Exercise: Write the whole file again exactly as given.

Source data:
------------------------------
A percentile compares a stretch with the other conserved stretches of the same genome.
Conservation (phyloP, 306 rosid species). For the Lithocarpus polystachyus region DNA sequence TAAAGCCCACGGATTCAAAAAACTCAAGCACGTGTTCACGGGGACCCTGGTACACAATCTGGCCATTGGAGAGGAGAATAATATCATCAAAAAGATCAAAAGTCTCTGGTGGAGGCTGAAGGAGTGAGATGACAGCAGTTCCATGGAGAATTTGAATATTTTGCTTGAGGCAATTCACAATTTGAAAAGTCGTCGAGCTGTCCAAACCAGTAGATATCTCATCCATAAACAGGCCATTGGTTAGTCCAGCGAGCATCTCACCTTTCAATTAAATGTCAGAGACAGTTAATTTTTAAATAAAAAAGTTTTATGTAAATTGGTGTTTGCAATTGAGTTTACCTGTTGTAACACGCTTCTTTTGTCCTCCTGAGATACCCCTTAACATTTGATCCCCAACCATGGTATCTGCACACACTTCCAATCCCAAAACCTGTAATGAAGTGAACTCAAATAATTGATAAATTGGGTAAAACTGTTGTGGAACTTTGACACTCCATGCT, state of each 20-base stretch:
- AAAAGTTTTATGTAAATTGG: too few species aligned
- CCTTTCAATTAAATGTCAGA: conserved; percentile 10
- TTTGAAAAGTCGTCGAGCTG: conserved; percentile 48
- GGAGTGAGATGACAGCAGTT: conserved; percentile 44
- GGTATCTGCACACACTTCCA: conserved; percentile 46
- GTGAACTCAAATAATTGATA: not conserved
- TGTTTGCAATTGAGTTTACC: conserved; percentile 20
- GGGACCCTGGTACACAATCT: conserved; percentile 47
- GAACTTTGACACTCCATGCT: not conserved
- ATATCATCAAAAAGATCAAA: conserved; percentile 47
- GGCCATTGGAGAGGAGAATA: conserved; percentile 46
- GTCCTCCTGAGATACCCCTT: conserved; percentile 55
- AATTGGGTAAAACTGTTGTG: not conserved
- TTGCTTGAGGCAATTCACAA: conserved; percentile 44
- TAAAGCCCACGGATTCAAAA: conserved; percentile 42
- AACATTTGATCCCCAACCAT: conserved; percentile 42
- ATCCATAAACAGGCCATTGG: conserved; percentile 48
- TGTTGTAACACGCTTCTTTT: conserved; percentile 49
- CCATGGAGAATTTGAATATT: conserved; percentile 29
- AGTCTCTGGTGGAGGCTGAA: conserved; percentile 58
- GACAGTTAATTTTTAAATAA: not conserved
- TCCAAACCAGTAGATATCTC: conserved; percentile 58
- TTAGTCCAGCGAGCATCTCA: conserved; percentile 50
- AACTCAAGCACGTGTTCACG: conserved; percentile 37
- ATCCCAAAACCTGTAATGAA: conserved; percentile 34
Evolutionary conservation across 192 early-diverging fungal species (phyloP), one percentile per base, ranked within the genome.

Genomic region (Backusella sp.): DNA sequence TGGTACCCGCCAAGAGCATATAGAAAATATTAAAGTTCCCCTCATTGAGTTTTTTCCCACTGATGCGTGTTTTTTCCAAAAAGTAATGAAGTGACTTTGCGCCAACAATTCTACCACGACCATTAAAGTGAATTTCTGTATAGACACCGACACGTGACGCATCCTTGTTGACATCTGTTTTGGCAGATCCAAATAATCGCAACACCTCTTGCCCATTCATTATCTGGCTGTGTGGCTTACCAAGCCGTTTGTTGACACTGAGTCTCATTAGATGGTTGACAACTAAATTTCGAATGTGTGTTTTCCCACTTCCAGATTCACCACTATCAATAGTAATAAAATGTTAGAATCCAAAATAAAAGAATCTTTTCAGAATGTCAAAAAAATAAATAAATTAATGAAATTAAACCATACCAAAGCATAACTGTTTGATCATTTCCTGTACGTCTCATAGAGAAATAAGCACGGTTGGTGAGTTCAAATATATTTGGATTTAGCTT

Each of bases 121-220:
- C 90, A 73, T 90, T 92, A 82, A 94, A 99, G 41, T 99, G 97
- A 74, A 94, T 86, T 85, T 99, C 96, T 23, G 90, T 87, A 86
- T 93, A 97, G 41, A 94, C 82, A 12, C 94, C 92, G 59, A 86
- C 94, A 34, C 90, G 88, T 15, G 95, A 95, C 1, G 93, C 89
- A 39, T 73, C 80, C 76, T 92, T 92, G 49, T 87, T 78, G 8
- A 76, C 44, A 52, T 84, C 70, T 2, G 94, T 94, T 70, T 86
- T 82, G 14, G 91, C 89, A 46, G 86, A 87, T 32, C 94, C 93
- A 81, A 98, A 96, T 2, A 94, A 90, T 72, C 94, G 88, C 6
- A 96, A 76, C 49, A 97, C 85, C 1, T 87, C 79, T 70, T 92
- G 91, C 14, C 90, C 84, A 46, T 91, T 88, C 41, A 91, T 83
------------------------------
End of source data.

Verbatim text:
A percentile compares a stretch with the other conserved stretches of the same genome.
Conservation (phyloP, 306 rosid species). For the Lithocarpus polystachyus region DNA sequence TAAAGCCCACGGATTCAAAAAACTCAAGCACGTGTTCACGGGGACCCTGGTACACAATCTGGCCATTGGAGAGGAGAATAATATCATCAAAAAGATCAAAAGTCTCTGGTGGAGGCTGAAGGAGTGAGATGACAGCAGTTCCATGGAGAATTTGAATATTTTGCTTGAGGCAATTCACAATTTGAAAAGTCGTCGAGCTGTCCAAACCAGTAGATATCTCATCCATAAACAGGCCATTGGTTAGTCCAGCGAGCATCTCACCTTTCAATTAAATGTCAGAGACAGTTAATTTTTAAATAAAAAAGTTTTATGTAAATTGGTGTTTGCAATTGAGTTTACCTGTTGTAACACGCTTCTTTTGTCCTCCTGAGATACCCCTTAACATTTGATCCCCAACCATGGTATCTGCACACACTTCCAATCCCAAAACCTGTAATGAAGTGAACTCAAATAATTGATAAATTGGGTAAAACTGTTGTGGAACTTTGACACTCCATGCT, state of each 20-base stretch:
- AAAAGTTTTATGTAAATTGG: too few species aligned
- CCTTTCAATTAAATGTCAGA: conserved; percentile 10
- TTTGAAAAGTCGTCGAGCTG: conserved; percentile 48
- GGAGTGAGATGACAGCAGTT: conserved; percentile 44
- GGTATCTGCACACACTTCCA: conserved; percentile 46
- GTGAACTCAAATAATTGATA: not conserved
- TGTTTGCAATTGAGTTTACC: conserved; percentile 20
- GGGACCCTGGTACACAATCT: conserved; percentile 47
- GAACTTTGACACTCCATGCT: not conserved
- ATATCATCAAAAAGATCAAA: conserved; percentile 47
- GGCCATTGGAGAGGAGAATA: conserved; percentile 46
- GTCCTCCTGAGATACCCCTT: conserved; percentile 55
- AATTGGGTAAAACTGTTGTG: not conserved
- TTGCTTGAGGCAATTCACAA: conserved; percentile 44
- TAAAGCCCACGGATTCAAAA: conserved; percentile 42
- AACATTTGATCCCCAACCAT: conserved; percentile 42
- ATCCATAAACAGGCCATTGG: conserved; percentile 48
- TGTTGTAACACGCTTCTTTT: conserved; percentile 49
- CCATGGAGAATTTGAATATT: conserved; percentile 29
- AGTCTCTGGTGGAGGCTGAA: conserved; percentile 58
- GACAGTTAATTTTTAAATAA: not conserved
- TCCAAACCAGTAGATATCTC: conserved; percentile 58
- TTAGTCCAGCGAGCATCTCA: conserved; percentile 50
- AACTCAAGCACGTGTTCACG: conserved; percentile 37
- ATCCCAAAACCTGTAATGAA: conserved; percentile 34
Evolutionary conservation across 192 early-diverging fungal species (phyloP), one percentile per base, ranked within the genome.

Genomic region (Backusella sp.): DNA sequence TGGTACCCGCCAAGAGCATATAGAAAATATTAAAGTTCCCCTCATTGAGTTTTTTCCCACTGATGCGTGTTTTTTCCAAAAAGTAATGAAGTGACTTTGCGCCAACAATTCTACCACGACCATTAAAGTGAATTTCTGTATAGACACCGACACGTGACGCATCCTTGTTGACATCTGTTTTGGCAGATCCAAATAATCGCAACACCTCTTGCCCATTCATTATCTGGCTGTGTGGCTTACCAAGCCGTTTGTTGACACTGAGTCTCATTAGATGGTTGACAACTAAATTTCGAATGTGTGTTTTCCCACTTCCAGATTCACCACTATCAATAGTAATAAAATGTTAGAATCCAAAATAAAAGAATCTTTTCAGAATGTCAAAAAAATAAATAAATTAATGAAATTAAACCATACCAAAGCATAACTGTTTGATCATTTCCTGTACGTCTCATAGAGAAATAAGCACGGTTGGTGAGTTCAAATATATTTGGATTTAGCTT

Each of bases 121-220:
- C 90, A 73, T 90, T 92, A 82, A 94, A 99, G 41, T 99, G 97
- A 74, A 94, T 86, T 85, T 99, C 96, T 23, G 90, T 87, A 86
- T 93, A 97, G 41, A 94, C 82, A 12, C 94, C 92, G 59, A 86
- C 94, A 34, C 90, G 88, T 15, G 95, A 95, C 1, G 93, C 89
- A 39, T 73, C 80, C 76, T 92, T 92, G 49, T 87, T 78, G 8
- A 76, C 44, A 52, T 84, C 70, T 2, G 94, T 94, T 70, T 86
- T 82, G 14, G 91, C 89, A 46, G 86, A 87, T 32, C 94, C 93
- A 81, A 98, A 96, T 2, A 94, A 90, T 72, C 94, G 88, C 6
- A 96, A 76, C 49, A 97, C 85, C 1, T 87, C 79, T 70, T 92
- G 91, C 14, C 90, C 84, A 46, T 91, T 88, C 41, A 91, T 83